The stands at Doha’s Al Thumama Stadium may have been half empty at the start of the World Cup quarter-final between Morocco and Portugal, but Ramallah’s bars, cafes and streets were already packed.
At a downtown restaurant, Palestinians from all walks of life gathered to watch the first Arab team to qualify for the final stages of the tournament. Above juices, beer and shisha, the atmosphere grew increasingly boisterous as Portugal struggled. Morocco scored just before half-time and the crowd erupted, the men cheering and the women screaming.
The professional Arab commentators did not even pretend to be objective. “May God preserve this score!” said a Palestinian radio host. A beIN Sports reporter called a near-miss Moroccan a “war crime”.
After an already formidable run in which the North African nation became the first Arab team to reach the quarter-finals, the Atlas Lions reached new heights on Saturday, beating one of the best teams in Europe .
In a tournament full of surprise victories for the underdogs, Morocco just delivered one of the biggest upsets yet. Their run to the semi-finals is seen not just as a national victory, but as a victory for the entire Arab world, and especially a boon for the Palestinians. As after other matches, instead of posing for photos with their own red flag with a five-pointed green star, the Atlas Lions unfurled a Palestinian flag instead.
In Ramallah’s Arafat Square, thousands of people held chairs above their heads and danced or handed out sweets as the final whistle sounded, while car horns blared and traffic lights fireworks and gunshots rang out in the night. The scene was repeated in the towns and villages of the occupied West Bank and the Gaza Strip.
“All the Arab world is behind them: it’s very exciting. We are particularly proud of the way they represent Palestine. We’re not even in the World Cup but it’s almost like we’re there, there’s so much support,” said Saha Amir, a 30-something who is watching with her husband, their baby and a group of friends.
The tournament proved that it is difficult to separate sport from politics, even though Fifa bans banners and flags that are “political, offensive and/or discriminatory in nature”.
Support for Iranian protesters and LGBTQ+ rights has been cut short, and there have been no signs of activism drawing attention to the plight of Moroccan-occupied Western Sahara. Yet across Doha, Palestinian flags, banners, armbands and the black-and-white keffiyeh scarf made famous by Palestinian leader Yasser Arafat are ubiquitous. Fans from Qatar, Lebanon, Algeria, Iran and Saudi Arabia cheered on a team that didn’t even qualify (Palestine is a member of Fifa, though they still don’t have a state status.)
Morocco’s enthusiasm for the Palestinian cause is in some ways surprising: the country, along with the United Arab Emirates, Bahrain and Sudan, signed a normalization agreement with Israel in 2020 under Trump-brokered agreements known as the name of Abraham Accords.
The statements ended a decades-old taboo in Middle East diplomacy and were seen by Palestinians as a betrayal, as the Arab League’s stated position is that there can be no peace with Israel. until Palestinian statehood is achieved. Over the next two years, Israel celebrated its tentative new friendships in the region, and many Israeli tourists enjoyed the novelty of travel to Dubai.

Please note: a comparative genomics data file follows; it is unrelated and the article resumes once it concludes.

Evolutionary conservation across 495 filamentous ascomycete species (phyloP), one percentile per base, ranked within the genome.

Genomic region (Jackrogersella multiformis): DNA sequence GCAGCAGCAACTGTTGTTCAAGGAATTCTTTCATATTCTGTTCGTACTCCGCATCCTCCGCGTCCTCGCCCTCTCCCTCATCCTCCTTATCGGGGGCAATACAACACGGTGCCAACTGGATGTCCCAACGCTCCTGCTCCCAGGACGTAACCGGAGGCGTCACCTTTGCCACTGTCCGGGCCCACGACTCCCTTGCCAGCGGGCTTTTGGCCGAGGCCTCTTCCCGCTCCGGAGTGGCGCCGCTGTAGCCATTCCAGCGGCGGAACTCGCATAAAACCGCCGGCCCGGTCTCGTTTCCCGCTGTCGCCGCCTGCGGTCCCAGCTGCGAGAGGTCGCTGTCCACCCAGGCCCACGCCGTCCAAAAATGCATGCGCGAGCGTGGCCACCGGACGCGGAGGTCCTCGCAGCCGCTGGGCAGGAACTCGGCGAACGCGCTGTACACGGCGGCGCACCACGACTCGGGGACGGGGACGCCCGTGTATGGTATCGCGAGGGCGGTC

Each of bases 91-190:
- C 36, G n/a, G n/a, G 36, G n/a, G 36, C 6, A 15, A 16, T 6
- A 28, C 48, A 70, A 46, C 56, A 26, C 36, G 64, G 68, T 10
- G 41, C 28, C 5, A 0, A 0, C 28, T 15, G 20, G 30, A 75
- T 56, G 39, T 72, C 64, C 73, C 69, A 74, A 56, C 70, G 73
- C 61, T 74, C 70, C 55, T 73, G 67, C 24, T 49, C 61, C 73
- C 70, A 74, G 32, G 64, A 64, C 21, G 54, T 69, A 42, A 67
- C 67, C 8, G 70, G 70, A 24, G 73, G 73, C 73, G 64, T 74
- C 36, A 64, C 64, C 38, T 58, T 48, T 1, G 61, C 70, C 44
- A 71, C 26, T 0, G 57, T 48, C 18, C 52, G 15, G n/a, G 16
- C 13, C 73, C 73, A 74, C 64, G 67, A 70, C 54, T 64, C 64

What has become clear to the Israeli establishment and public in this World Cup, however, is that while the region’s kings and sheikhs may have decided to break bread with Israel – to boost their economies , buy military equipment and better fight their common enemy, Iran – for much of the Arab world, the Palestinian cause has not been forgotten.
“The presence of Palestine was strongly felt in every stadium, the flag of Palestine was waved everywhere,” said Ahmad Tibi, an Arab-Israeli member of the Knesset and a football enthusiast. +972 magazine. “After years of feeling that the Palestinian issue was less of a problem among Arabs, the [Arab] people have made it clear that this issue is the central issue for the entire Arab nation.
Qatar itself has no official relations with Israel, but has allowed the first-ever direct flights between Tel Aviv and Doha to bring Israeli and Palestinian fans into the country for the duration of the tournament.
Israelis who have traveled to the small Gulf state, as spectators or journalists, have not been welcomed with open arms. In a first person room for everyday life Yedioth Ahronoth Commenting on their time in Doha, Israeli sports journalists Raz Shechnik and Oz Mualem said the experience was “sobering”.
“I have always been a liberal and open centrist, with an overriding desire for peace. I always thought the problem was with the governments, with the rulers – ours too. But in Qatar, I realized how much hatred is felt by the average person on the street,” Shechnik wrote. The couple eventually started identifying as Ecuadorian to avoid heated clashes with Arab fans.
“We didn’t expect to be received with a warm embrace,” the couple wrote. “We just expected to be treated like journalists covering a sports competition.”
The strong pro-Palestinian narrative in Doha has also drawn fans from the rest of the world.
During a live broadcast, a journalist from the Israeli public broadcaster Kan approached a group of young England fans after their victory over Senegal. “Is he coming home?” He asked.
“Of course it is,” one replied. Grabbing the microphone, he then added, “But most importantly – free Palestine!”